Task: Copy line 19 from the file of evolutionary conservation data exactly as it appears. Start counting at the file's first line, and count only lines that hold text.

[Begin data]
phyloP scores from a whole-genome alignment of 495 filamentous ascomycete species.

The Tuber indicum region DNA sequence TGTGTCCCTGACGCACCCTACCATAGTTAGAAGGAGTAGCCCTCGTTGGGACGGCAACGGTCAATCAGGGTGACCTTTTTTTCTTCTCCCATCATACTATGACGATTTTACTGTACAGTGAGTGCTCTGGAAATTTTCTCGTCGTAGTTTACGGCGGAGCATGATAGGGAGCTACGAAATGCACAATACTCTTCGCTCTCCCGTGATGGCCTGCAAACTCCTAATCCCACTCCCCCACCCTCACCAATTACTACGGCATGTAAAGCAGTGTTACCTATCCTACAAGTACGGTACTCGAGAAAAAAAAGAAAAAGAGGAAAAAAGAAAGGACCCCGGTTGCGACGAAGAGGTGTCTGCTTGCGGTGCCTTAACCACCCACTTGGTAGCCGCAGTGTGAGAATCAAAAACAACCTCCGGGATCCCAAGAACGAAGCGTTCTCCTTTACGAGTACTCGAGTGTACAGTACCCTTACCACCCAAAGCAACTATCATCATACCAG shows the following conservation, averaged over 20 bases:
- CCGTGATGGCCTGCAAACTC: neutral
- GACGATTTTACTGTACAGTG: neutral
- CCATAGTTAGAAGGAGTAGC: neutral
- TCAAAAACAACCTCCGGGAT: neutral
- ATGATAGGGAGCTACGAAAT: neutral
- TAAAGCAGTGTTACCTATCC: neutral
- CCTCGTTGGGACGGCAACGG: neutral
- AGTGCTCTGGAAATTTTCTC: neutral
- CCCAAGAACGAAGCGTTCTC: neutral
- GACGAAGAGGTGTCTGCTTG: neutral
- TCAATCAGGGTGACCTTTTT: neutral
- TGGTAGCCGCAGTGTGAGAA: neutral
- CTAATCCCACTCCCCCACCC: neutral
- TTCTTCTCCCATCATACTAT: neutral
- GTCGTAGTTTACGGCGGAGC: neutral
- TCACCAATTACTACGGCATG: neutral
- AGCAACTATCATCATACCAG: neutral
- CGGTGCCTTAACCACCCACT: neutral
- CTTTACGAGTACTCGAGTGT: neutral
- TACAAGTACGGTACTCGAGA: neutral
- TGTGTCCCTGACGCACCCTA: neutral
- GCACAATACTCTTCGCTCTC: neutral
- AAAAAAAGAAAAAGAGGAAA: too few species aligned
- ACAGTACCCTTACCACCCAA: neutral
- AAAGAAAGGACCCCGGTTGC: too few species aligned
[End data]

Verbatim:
- AGCAACTATCATCATACCAG: neutral